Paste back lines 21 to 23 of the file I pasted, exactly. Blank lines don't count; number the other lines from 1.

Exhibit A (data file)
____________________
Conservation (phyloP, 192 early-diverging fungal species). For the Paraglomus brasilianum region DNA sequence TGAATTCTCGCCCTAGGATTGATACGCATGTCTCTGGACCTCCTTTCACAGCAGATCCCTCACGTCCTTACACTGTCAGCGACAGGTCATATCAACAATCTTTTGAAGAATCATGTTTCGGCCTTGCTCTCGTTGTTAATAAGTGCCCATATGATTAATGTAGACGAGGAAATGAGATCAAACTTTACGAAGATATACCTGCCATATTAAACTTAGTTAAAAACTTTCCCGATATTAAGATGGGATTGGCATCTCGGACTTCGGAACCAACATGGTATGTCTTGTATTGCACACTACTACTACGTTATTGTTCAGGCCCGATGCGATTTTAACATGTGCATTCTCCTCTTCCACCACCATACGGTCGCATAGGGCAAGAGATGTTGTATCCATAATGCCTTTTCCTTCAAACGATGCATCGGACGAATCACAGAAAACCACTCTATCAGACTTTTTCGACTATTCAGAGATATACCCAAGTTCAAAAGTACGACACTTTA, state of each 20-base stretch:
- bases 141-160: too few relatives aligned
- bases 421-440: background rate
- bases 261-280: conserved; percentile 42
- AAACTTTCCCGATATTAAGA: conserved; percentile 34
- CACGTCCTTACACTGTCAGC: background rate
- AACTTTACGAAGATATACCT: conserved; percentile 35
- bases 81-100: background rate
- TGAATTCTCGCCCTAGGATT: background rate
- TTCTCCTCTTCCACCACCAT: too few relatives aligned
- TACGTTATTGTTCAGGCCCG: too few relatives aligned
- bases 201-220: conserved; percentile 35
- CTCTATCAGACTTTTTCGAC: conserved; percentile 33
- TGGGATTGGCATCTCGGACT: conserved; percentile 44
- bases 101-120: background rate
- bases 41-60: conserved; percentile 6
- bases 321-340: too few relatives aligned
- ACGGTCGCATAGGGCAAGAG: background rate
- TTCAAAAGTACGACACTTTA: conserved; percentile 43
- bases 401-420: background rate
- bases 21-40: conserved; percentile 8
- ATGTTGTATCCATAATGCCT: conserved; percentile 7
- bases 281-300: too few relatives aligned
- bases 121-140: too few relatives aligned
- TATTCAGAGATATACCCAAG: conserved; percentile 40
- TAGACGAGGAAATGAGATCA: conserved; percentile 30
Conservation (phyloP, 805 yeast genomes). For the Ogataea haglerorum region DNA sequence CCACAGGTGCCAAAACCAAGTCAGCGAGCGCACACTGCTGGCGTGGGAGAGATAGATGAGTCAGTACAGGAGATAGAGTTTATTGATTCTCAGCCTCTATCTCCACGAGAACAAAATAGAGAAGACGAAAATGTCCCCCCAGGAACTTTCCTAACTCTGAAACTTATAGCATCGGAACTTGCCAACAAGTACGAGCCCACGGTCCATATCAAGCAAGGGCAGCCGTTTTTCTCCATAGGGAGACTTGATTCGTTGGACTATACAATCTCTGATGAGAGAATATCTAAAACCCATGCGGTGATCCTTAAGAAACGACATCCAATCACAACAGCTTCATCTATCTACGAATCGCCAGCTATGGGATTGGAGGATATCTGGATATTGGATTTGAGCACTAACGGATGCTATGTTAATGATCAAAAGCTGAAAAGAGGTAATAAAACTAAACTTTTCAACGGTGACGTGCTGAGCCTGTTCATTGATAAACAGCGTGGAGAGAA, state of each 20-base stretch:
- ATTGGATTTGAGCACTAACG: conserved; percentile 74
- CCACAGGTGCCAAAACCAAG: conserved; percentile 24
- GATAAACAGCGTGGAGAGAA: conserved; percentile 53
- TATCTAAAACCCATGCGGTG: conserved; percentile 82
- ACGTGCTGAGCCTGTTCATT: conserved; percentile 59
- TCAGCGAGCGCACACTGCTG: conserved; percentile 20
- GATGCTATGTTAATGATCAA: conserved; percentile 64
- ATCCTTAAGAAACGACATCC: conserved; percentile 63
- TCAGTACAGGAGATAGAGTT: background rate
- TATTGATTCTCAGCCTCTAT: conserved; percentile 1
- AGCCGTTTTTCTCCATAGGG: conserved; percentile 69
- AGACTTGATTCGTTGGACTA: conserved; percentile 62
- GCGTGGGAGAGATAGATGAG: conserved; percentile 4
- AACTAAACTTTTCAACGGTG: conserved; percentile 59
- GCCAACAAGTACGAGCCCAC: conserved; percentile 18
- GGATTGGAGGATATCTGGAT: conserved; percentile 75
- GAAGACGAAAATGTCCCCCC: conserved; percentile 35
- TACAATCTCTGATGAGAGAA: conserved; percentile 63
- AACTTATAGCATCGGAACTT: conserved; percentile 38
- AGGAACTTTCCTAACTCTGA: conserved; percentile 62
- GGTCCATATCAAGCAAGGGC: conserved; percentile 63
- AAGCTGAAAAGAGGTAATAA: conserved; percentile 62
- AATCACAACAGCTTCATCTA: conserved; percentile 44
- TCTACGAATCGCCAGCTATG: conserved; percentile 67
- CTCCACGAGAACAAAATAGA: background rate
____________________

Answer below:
- bases 21-40: conserved; percentile 8
- ATGTTGTATCCATAATGCCT: conserved; percentile 7
- bases 281-300: too few relatives aligned